Baldwin Park Medical Center
Community Benefit is central to our mission. We believe good health is a fundamental aspiration of all people. We recognize that promotion of good health extends beyond the doctor’s office and the hospital. Like our approach to medicine, our work in the community takes a prevention-focused, evidence-based approach. To be healthy, people need access to care including access to healthy and nutritious food in their neighborhood, safe parks, walking paths, and playgrounds, improved school meal nutrition and increased opportunities for physical activity. Good health for the entire community also requires a focus on social and economic well-being.
We focus our work on three broad areas:
- Providing access to high-quality care for low-income, underserved people
- Creating safe, healthy communities and environments where people live, work, and play
- Sharing medical expertise and disseminating health related resources and sharing it widely with community based organizations, schools, cities, leagues, etc.
Across these areas, we work to inspire and support people to be healthier in all aspects of their lives, and build stronger, healthier communities.
In pursuit of our mission we go beyond traditional corporate philanthropy and grant-making to leverage our internal resources with our physician expertise, clinical practices, health education expertise, and technical assistance. In addition to dedicating resources through Community Benefit, we also leverage substantial additional assets that improve community health, including our workforce volunteerism.
For many years, we have worked collaboratively with other organizations to address serious public health issues such as obesity and access to care. We have conducted Community Health Needs Assessments (CHNA) to better understand each community’s unique needs and resources. The CHNA process informs our community investments and helps us develop strategies aimed at making long-term, sustainable change—and it allows us to deepen the strong relationships we have with other organizations that are working to improve community health.
Recent Related News
- May 22, 2018 – Kaiser Permanente Announces $200 Million Impact Investment, Partners with U.S. Mayors and CEOs
- May 14, 2018 – Leadership Winner Recognizes Health Depends on Economic Opportunities
- May 14, 2018 – Kaiser Permanente Joins de Beaumont Foundation as National Partner in CityHealth Initiative
Baldwin Park Medical Center Grants Program
The grant information below is for historical information only. Our 2019 application deadline was March 15, 2019.
Kaiser Permanente Baldwin Park Medical Center provides grants to local nonprofit health and human service organizations, cities, and schools that address the priority health needs of the local community. The current funding priorities, funding timeline, and guidelines on how to apply are provided below.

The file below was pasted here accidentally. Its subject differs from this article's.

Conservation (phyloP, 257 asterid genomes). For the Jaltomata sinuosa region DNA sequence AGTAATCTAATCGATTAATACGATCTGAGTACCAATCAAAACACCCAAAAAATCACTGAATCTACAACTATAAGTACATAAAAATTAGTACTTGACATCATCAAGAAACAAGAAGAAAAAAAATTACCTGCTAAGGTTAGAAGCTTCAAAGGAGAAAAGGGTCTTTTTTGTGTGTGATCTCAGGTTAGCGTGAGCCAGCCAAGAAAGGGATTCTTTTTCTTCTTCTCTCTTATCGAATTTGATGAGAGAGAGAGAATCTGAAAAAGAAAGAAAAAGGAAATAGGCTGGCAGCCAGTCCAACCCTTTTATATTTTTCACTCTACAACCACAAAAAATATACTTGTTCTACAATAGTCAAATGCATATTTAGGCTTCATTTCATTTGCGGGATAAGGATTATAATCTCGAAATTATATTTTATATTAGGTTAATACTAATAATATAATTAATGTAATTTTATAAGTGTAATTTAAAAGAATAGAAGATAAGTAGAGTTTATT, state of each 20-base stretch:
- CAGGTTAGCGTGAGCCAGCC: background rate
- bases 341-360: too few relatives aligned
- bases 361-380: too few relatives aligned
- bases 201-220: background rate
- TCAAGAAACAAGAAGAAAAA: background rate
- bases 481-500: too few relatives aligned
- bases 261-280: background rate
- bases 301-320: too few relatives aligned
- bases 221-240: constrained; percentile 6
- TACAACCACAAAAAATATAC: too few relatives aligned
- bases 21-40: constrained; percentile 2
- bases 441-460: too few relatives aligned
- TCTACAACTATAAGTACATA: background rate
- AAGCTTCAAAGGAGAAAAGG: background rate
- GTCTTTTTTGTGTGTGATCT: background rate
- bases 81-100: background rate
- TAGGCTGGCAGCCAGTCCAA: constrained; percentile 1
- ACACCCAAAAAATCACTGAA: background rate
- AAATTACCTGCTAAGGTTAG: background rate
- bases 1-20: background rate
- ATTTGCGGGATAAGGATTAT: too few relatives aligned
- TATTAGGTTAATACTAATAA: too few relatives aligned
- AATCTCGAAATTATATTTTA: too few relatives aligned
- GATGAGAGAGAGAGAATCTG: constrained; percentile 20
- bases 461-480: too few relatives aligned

If you would like to apply for Grant or Sponsorship Funding for a broader service area in Southern California or Nationally, visit this site for more information and to apply.
If you would like to apply for a local event sponsorship, such as: special fund raising events (luncheons, recognition dinners); conferences; symposia; public policy briefings; and health education forums; visit this site for more information and to apply.
Kaiser Permanente Baldwin Park is currently focused on supporting the following health needs and related strategic priorities. Reviewing this area will help to ensure that your proposed grant project is aligned with these priorities.
- Increase coverage and access to comprehensive, quality health care services for low income and uninsured populations. Support will be considered for a) targeted outreach, enrollment, and retention efforts and programs to increase access to health care coverage, particularly among communities of color and immigrant populations, where disparities in both access to care and health care coverage is greatest and b) the provision of high quality healthcare (including preventive services and specialty care) for underserved populations.
- Enhance individuals' utilization of the community based health delivery system. Support will be considered for programs that reduce barriers to access to care by providing language interpretation, transportation, non-traditional access points, and/or other supportive services.
- Improve the capacity of healthcare systems to provide high quality healthcare services, including the social and non-medical needs of their patients. Support will be considered for infrastructure improvements and programs that can support the integration of clinical care with mental/behavioral health, oral health, vision and other health services.
- Prevent displacement and homelessness. Support will be considered for efforts and programs that increase access to permanent housing with supportive services for homeless individuals and families to help them maintain stability and self-sufficiency.
- Improve educational attainment and employment opportunities for individuals to gain better access to health care. Support will be considered for efforts and programs that increase economic security for individuals and families by expanding opportunities for employment and education.